Home 2020 Census Where America’s Lost and Won Population Could Help Democrats Redistrict

Where America’s Lost and Won Population Could Help Democrats Redistrict


With the release of block-level data from the 2020 census, we now have a much clearer picture of how and where the US population has grown and declined over the past 10 years. And while Republicans are largely setting the terms of the redistricting process that will follow from this announcement, the data shows a much needed life preserver for Democrats.

It is not for the country increasing racial diversity, although. Sure, low current electoral coalitions (where white voters are more likely to vote Republicans and voters of color are more likely to vote Democrats), arguably better for Democrats if the non-white population grows. But even in a country where only 58 percent of residents are non-Hispanic whites, the 2020 presidential election was highly competitive. And electoral coalitions can change; for example, Republicans can continue gain ground among non-white voters in future elections.

Instead, the good news for Democrats came in which parts of the country population gained and lost since the 2010 census. Despite the country’s overall population increasing by 7.4 percent, rural areas, the reddest parts of the country, have lost residents for the past 10 years. The average county with a FiveThirtyEight urbanization index below 8 lost 3.1 percent of its population between 2010 and 2020. This encompasses the 1,430 most rural counties in the United States: 1,302 of which voted for former President Donald Trump in 2020, and only 127 of whom voted for President Biden.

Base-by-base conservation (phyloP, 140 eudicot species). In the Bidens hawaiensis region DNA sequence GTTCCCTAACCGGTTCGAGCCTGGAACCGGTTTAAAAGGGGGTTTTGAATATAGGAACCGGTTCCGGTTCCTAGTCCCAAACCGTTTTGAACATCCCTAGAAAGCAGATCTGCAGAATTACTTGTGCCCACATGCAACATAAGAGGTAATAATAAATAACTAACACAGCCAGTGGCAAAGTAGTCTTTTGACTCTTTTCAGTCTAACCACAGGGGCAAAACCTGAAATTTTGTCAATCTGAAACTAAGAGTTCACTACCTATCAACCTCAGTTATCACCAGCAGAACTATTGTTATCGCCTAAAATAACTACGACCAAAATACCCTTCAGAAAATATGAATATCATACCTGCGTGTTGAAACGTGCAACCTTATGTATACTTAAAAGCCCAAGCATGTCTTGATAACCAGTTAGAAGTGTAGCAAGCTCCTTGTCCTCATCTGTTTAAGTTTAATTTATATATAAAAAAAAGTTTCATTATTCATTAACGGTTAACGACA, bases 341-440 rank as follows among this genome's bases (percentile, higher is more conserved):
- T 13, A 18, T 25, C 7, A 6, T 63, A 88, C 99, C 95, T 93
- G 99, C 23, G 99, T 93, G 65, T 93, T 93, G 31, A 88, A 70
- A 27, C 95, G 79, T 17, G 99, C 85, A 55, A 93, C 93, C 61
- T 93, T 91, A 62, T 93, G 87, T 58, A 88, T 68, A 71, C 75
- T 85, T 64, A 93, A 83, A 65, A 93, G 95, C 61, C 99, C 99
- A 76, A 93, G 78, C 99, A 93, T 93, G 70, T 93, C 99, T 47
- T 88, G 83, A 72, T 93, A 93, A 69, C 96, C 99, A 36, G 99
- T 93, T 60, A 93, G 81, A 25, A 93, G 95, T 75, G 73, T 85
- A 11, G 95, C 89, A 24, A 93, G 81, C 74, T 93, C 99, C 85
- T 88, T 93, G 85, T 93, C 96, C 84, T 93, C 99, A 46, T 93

In contrast, the fastest growing areas of the country are the suburbs. The average county with an urbanization index between 11 and 13 (ranging from scattered suburban areas such as Roanoke County, Virginia, to dense suburban areas such as Union County, New Jersey) grew 9.6 percent between 2010 and 2020. Most of these counties (194 out of 264) voted for Biden, and if the trends from the 2018 and 2020 elections continue, they will only get bluer.

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Cities in the United States also grew at a healthy rate, which was somewhat surprising compared to pre-census estimates. The 18 most urban counties or county equivalents in the country, those with a FiveThirtyEight urbanization index greater than 13 (including San Francisco, Philadelphia, four in Washington, DC, and eight in New York City), grew by an average of 8.4 percent, and all but one voted for Biden in 2020.